Tuesday, December 7, 2010

Church of St. Martin in the Fields

St Martin-in-the-Fields is an Anglican church at the north-east corner of Trafalgar Square in the City of Westminster, London. Its patron is Saint Martin of Tours.

The earliest extant reference to the church is from 1222, with a dispute between the Abbot of Westminster and the Bishop of London as to who had control over it. It was decided in favour of Westminster, and used by the monks of Westminster Abbey

The church was rebuilt by Henry VIII in 1542 to avoid plague victims from the area having to pass through his Palace of Whitehall. At this time, it was literally "in the fields" in an isolated position between the cities of Westminster and London.

A number of notables were buried in this phase of the church, including Robert Boyle and Nell Gwynne.

The church survived the Great Fire of London which did not reach as far as the City of Westminster, but was replaced with a new building, designed by James Gibbs in 1721 and completed five years later. The design was criticised widely at the time, but subsequently became extremely famous, being copied particularly widely in the United States. The church is essentially rectangular, with a great pediment in the Classical style supported by a row of huge Corinthian columns. The high steeple is topped with a gilt crown. Gibbs was certainly inspired by Sir Christopher Wren as the interior is very similar to St James's in Piccadilly.

Various 18th-century notables were soon buried in the new church, including the émigré sculptor Roubiliac (who had settled in this area of London) and the furniture-maker Thomas Chippendale (whose workshop was in the same street as the church, St Martin's Lane) along with Jack Sheppard in the now lost adjoining churchyard.

Because of its prominent position, St Martin-in-the-Fields is one of the most famous non-cathedral churches in London. It is famous for its work with homeless people through The Connection at St Martin's which shares with The Vicar's Relief Fund the money raised each year by the BBC Radio 4 Appeal's Christmas appeal.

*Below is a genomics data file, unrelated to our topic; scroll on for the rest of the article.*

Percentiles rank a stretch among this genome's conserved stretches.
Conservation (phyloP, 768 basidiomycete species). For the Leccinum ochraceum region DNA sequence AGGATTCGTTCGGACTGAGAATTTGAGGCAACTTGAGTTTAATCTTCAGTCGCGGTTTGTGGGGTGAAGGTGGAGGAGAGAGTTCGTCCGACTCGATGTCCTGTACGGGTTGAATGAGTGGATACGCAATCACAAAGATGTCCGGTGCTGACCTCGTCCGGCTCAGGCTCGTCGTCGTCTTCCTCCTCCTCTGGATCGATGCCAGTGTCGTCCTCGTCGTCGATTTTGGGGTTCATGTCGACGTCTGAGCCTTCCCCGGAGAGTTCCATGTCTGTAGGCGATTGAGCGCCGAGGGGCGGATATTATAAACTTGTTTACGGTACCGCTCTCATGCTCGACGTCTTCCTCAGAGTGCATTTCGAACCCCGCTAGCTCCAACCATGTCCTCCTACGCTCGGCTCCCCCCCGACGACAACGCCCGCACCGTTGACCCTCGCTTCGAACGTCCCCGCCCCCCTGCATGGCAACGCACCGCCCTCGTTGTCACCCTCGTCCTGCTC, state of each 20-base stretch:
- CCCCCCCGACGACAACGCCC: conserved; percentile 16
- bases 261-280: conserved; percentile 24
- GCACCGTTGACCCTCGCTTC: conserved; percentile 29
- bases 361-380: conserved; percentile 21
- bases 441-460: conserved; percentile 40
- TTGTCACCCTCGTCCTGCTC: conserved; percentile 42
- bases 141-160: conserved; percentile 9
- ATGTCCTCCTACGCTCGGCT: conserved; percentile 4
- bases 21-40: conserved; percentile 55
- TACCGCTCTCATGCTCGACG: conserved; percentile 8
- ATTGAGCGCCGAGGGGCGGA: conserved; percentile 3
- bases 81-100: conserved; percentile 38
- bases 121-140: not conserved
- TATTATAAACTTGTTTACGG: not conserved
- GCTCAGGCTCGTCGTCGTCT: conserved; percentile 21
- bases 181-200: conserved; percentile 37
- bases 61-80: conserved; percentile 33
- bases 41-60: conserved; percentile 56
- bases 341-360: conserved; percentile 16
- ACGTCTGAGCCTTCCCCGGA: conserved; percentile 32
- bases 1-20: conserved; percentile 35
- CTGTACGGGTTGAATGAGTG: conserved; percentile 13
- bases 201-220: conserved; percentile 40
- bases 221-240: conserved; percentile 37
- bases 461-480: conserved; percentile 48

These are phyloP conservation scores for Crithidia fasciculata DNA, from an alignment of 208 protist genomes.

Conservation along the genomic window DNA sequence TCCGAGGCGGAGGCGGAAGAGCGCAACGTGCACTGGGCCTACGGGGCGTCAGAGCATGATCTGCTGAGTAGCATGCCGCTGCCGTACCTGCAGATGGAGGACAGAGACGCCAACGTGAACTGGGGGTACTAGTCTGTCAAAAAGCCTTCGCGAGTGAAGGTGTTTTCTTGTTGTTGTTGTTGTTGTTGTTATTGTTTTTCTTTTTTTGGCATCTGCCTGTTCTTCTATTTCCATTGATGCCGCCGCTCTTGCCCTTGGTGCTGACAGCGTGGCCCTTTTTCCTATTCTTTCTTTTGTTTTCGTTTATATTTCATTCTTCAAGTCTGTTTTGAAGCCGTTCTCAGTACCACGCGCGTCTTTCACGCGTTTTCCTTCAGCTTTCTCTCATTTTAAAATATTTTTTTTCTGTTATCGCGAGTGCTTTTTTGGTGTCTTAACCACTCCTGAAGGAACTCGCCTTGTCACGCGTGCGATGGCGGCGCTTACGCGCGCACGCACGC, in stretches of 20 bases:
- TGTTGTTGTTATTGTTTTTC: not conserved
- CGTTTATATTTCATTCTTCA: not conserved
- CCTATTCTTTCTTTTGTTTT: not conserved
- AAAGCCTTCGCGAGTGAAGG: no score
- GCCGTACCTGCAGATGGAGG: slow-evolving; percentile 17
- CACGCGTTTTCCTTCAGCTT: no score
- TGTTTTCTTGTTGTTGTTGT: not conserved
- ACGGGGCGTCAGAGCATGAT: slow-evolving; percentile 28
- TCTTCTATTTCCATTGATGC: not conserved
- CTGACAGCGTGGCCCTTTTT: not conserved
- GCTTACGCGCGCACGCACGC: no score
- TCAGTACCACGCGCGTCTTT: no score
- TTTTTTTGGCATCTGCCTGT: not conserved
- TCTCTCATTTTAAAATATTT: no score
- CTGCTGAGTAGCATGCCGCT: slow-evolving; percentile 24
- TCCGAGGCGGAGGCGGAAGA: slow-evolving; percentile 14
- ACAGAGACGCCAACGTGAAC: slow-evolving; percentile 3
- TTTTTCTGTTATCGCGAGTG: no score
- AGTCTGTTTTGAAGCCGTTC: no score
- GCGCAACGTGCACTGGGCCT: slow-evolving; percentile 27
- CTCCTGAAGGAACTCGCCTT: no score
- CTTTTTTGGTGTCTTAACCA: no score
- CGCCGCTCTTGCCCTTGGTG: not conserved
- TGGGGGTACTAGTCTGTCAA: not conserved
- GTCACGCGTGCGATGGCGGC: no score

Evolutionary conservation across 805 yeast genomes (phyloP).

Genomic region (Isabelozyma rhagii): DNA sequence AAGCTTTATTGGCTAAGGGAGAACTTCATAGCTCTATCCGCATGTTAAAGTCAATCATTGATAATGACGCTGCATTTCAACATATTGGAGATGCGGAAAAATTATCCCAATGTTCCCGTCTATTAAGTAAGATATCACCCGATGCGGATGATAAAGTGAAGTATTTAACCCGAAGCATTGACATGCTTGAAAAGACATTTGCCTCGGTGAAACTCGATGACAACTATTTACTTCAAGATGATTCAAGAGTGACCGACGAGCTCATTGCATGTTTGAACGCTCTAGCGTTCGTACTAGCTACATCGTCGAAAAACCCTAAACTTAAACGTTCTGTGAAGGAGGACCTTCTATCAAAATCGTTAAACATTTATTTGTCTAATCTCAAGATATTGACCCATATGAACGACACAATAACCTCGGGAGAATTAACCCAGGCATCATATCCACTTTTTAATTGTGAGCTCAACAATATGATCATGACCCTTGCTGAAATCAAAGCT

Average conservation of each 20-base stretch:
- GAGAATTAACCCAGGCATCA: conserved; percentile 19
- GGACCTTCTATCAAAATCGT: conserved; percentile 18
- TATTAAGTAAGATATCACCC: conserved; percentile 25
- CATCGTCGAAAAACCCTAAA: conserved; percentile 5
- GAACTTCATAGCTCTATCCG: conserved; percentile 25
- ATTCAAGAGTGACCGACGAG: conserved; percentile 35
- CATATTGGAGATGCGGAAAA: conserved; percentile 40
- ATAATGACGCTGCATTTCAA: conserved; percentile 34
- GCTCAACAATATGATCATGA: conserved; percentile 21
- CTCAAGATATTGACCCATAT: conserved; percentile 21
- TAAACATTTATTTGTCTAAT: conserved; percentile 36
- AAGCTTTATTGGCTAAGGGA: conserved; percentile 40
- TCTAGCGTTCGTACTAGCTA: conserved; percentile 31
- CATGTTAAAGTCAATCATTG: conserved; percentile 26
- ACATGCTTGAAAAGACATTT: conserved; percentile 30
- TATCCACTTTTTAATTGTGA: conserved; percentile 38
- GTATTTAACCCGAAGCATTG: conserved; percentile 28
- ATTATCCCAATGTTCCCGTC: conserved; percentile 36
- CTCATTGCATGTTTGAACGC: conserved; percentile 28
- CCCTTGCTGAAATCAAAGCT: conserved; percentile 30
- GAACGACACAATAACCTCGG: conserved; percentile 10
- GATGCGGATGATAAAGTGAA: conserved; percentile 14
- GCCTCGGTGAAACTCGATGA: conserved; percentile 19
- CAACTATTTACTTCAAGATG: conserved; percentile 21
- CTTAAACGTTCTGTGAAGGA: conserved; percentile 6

The church is also known for its regular lunchtime and evening concerts: many ensembles perform there, including the Academy of St Martin-in-the-Fields, which was co-founded by Sir Neville Marriner and John Churchill, a former Master of Music at St Martin's.
The group was founded in London in 1959 by Sir Neville Marriner as a small, conductorless string group. It attracted some of the most accomplished players in London, many of whom considered themselves to be refugees from conductors. Its name comes from Trafalgar Square's St Martin-in-the-Fields church, in which its first concert was performed, on November 13, 1959.
The initial performances as a string orchestra at St. Martin's church played a key role in the revival of baroque performances in England. The orchestra has since expanded to include winds. It remains flexible in size, changing its make-up to suit its repertoire, which ranges from the Baroque to contemporary works.

The orchestra's first recording was for the L'Oiseau-Lyre label at Conway Hall on March 25, 1961. The orchestra has since accumulated a vast discography, and is the most recorded chamber orchestra in the world, with over 500 sessions.

The acoustics of this church are very nice.  I made a recording of the rehearsal as a sample.

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